Often, an IP address is hidden behind a proxy or NAT. Here is how you can tell the public IP:
Base64 Encoding allows you to convert a binary file into a text message. Sometimes binary is not allowed to be transmitted. Whatever your reason, here is how you create a Base64 encoded file using Perl:
The Blue Coat Proxy / Filter device transfers packets like any other network device. A simple troubleshooting technique is to see if the packets are flowing through the device as expected. Here are the commands to do a Blue Coat Packet Capture:
I wanted something to quickly take a bunch of images and make a gallery page. The linux binary convert and a Bash Script to create thumbnails did the trick:
A common step in troubleshooting is finding out what not to troubleshoot. With a packet capture you can confirm things such as routing, firewall rules, and remote services.
Using Telnet to Test Open Ports
The Setup on Digitalcrunch.com:
- 5555 is blocked via a firewall
- 80 is open and running http service
- 22 is open and running ssh
How to Manually Use Telnet
Typing anything and then hitting enter is like sending protocol information to the remote service. If you know the protocol and it accepts ascii, you can manually interact. If not, it will give you an error message. You can’t type binary data this way though.
Example of Telnet Error Message
C:\>telnet digitalcrunch.com 22
Example of Manually Typing ASCII protocol
C:\>telnet digitalcrunch.com 80 GET /index.php HTTP/1.1 host: digitalcrunch.com <enter>
Example of Blocked Port:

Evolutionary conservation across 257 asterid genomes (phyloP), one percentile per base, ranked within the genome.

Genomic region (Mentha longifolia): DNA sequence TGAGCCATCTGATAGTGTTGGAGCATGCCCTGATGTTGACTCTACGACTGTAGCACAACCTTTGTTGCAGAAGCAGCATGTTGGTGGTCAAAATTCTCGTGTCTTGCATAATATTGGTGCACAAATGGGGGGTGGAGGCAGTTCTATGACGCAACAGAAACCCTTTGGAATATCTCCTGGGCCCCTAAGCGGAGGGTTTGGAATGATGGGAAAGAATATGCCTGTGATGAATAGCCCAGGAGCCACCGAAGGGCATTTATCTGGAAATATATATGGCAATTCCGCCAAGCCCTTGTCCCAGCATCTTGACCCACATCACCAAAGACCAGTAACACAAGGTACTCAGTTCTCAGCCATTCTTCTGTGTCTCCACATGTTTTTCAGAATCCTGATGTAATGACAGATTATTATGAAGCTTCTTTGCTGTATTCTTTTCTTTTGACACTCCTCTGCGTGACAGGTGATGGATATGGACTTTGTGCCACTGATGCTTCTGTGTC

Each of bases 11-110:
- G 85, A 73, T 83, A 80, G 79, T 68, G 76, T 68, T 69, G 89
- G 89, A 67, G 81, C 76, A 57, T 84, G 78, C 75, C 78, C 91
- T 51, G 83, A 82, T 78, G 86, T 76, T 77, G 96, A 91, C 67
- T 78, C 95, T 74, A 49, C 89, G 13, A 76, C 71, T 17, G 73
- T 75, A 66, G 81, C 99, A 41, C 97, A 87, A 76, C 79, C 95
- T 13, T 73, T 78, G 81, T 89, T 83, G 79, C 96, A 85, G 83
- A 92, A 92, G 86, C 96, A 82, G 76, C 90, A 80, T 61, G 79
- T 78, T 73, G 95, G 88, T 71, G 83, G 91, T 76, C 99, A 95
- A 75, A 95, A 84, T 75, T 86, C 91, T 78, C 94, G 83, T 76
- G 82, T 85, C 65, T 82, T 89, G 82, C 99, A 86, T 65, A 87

C:\>telnet digitalcrunch.com 5555
No Service exists on server:
For example, the database team wants to test if they can get to digitalcrunch.com on port 8888, however, the server isn’t provisioned yet – but they still want you to test! In this example, I have opened the firewall to port 8888, but there is nothing listening on that port. Compare to the “blocked port” above to see the difference.
C:\>telnet digitalcrunch 8888 Connecting To digitalcrunch.com...Could not open connection to the host, on port 8888: Connect failed
The windows firewall is actually pretty good at blocking inbound traffic, and even outbound traffic if configured properly. The interface is horrible though! You can get to the control panel by typing wf.msc, but you can also disable windows firewall from the cli. Here are some other useful commands:
This is such a simple cisco command, and I debated about actually making a post for it, but I know I’ll forget the syntax when I need it. I hope it helps you too:
By default, Checkpoint firewalls will not let pings pass through them. However, when you first setup a network, it’s useful to be able to test wide open through the firewall to verify routing and connectivity. Here is how to enable IP forwarding.
You’ve been given the task of working on a firewall – but unfortunately the old admin never took notes, there is no documentation, and the physical UTM-1 Appliance is in another country. So… what the heck is it? Here is how to find out what type of UTM-1 or Power-1 Appliance you have in the datacenter (or closet) from the command line: